Several cities have enacted calorie labeling laws on fast food and restaurant menus, but few have included the context of the USDA’s recommended daily intake of 2000 calories. A provision of the Patient Protection and Affordable Care Act calls for restaurant chains to visibly post both calories and the 2000 calorie context.
Leveraging the periodicity of Monday is not only a great way for public health professionals to raise awareness about calorie labeling: It also serves to translate the policies of menu labeling into concrete behaviors that will truly improve the out-of-home eating habits of the American public.
In order to identify effective strategies for promoting calorie labeling, Johns Hopkins conducted a study in the cafeteria of the university’s Medical Center to determine if weekly email or text messages could make people more aware of calorie limits and encourage them to eat less.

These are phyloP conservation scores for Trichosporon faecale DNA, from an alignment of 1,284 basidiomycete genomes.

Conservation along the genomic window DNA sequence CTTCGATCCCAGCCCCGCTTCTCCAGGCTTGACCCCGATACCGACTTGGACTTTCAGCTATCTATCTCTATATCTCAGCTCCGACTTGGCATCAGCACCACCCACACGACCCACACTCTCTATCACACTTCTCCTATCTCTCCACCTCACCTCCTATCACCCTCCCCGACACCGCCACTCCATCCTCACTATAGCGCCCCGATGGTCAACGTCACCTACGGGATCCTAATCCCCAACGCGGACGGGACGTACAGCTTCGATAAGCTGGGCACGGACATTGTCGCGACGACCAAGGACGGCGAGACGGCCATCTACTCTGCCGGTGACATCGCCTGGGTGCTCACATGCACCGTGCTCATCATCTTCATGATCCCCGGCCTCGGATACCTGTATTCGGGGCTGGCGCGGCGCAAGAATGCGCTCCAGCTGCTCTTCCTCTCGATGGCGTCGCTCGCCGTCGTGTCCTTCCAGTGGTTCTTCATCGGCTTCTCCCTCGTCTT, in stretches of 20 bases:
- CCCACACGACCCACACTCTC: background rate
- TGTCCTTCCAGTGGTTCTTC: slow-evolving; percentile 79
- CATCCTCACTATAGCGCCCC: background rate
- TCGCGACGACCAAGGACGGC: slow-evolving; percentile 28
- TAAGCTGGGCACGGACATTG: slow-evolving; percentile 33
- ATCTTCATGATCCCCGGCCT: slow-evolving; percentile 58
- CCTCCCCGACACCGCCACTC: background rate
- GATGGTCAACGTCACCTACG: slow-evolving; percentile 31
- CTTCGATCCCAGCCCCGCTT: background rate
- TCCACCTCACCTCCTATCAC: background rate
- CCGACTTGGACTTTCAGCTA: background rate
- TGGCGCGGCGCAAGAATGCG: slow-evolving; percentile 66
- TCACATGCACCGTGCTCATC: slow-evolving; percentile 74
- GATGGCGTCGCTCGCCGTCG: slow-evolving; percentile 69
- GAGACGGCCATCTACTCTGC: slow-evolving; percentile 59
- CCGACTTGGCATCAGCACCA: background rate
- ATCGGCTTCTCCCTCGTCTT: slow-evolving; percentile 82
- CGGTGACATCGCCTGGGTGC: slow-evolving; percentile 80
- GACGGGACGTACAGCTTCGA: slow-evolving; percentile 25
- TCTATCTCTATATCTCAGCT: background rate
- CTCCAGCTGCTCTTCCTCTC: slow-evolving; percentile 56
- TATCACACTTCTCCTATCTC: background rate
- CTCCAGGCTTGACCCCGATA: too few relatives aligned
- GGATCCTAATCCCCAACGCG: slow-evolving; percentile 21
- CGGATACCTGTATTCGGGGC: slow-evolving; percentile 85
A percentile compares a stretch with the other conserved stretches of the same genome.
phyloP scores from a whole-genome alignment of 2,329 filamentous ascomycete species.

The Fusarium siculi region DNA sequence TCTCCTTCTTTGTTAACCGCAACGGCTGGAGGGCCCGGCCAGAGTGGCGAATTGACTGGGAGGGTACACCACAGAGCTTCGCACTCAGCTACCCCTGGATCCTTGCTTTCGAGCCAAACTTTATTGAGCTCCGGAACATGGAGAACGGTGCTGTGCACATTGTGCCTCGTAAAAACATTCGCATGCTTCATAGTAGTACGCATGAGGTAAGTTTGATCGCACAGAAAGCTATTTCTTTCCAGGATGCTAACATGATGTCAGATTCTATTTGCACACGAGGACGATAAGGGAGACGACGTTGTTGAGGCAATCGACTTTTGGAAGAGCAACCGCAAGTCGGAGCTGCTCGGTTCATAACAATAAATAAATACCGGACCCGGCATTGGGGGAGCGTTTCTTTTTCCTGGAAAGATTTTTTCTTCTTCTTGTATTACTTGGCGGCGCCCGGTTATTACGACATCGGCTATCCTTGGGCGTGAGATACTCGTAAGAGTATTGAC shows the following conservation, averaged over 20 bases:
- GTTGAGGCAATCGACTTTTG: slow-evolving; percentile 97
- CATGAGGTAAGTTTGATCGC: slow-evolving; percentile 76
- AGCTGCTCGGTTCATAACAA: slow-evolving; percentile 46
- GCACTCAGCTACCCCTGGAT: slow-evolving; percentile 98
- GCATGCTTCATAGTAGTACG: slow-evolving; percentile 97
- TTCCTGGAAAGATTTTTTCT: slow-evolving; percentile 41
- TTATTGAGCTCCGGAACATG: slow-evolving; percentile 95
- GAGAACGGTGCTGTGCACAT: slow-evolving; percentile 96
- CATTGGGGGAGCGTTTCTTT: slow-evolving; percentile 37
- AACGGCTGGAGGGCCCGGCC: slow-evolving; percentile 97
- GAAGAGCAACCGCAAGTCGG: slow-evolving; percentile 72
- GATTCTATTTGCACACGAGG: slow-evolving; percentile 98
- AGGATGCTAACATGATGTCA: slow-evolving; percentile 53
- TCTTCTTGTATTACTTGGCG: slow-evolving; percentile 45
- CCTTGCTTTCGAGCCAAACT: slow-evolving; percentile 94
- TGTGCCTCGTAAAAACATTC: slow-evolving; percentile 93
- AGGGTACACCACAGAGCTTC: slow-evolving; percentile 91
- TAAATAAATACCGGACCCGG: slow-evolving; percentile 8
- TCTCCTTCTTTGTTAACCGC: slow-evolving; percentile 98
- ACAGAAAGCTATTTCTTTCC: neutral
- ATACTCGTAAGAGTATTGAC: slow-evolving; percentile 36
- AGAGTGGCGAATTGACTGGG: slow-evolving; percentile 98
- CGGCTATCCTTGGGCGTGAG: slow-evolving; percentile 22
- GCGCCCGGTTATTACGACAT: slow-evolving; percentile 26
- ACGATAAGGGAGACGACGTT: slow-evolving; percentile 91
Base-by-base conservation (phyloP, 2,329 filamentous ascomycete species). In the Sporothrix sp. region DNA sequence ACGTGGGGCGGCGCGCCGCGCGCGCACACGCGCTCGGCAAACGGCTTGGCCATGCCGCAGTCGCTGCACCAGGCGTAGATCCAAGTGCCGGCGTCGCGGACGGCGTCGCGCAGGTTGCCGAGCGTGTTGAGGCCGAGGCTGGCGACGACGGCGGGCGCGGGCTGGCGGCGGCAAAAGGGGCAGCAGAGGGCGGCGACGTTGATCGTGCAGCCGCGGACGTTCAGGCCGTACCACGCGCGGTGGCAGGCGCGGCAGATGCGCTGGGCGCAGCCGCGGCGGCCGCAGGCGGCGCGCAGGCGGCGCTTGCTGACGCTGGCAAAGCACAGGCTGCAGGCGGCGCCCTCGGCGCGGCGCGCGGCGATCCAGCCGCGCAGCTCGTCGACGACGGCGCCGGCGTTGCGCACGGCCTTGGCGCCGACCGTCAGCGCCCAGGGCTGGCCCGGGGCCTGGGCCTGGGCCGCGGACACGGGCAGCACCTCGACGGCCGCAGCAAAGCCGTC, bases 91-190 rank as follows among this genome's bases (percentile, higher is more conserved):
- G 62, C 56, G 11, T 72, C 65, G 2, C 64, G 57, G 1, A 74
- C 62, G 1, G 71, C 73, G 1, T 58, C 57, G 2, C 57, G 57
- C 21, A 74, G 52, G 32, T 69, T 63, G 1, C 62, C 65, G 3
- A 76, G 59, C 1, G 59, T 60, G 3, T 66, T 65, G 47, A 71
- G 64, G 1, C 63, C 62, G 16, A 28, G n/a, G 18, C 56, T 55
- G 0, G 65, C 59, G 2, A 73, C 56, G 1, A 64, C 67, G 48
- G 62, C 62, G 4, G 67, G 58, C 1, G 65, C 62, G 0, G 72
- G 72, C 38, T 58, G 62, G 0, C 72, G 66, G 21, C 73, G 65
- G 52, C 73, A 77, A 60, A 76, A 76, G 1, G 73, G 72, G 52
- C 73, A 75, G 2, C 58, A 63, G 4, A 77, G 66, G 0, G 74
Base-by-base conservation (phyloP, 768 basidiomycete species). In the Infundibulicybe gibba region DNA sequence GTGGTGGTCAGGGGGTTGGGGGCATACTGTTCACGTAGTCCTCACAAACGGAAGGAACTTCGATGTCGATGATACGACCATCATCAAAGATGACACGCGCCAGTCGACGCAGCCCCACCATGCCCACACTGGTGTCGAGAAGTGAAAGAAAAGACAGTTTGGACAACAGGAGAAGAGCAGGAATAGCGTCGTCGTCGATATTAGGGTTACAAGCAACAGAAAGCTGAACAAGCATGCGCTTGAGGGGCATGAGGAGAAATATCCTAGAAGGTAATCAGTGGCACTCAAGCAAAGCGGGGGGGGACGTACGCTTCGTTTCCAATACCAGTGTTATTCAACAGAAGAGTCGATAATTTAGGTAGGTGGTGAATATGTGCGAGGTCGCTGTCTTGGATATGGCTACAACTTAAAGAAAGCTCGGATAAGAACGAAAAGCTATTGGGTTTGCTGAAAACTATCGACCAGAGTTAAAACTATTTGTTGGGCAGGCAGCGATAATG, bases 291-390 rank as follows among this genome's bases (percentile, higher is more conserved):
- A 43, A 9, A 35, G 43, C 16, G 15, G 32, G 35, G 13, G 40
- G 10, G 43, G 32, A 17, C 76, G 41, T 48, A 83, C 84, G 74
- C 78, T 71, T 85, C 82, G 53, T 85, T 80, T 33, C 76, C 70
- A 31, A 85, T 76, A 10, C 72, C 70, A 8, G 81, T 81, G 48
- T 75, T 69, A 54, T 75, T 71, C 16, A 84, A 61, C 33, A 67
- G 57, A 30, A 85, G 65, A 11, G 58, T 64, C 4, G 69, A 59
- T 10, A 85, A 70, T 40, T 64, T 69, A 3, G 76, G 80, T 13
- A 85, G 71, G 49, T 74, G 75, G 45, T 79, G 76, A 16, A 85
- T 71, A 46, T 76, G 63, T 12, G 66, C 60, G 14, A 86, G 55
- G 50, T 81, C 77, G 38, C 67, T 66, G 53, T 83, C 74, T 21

The study found that only 43% of college educated respondents knew about the 2000 calorie intake recommendation, underscoring the importance of promoting awareness of the recommendation as part of any calorie labeling initiative. Approximately one-third of participants who received text messages felt the information they received on Mondays increased their awareness of calorie consumption and helped them eat fewer calories throughout the rest of the week.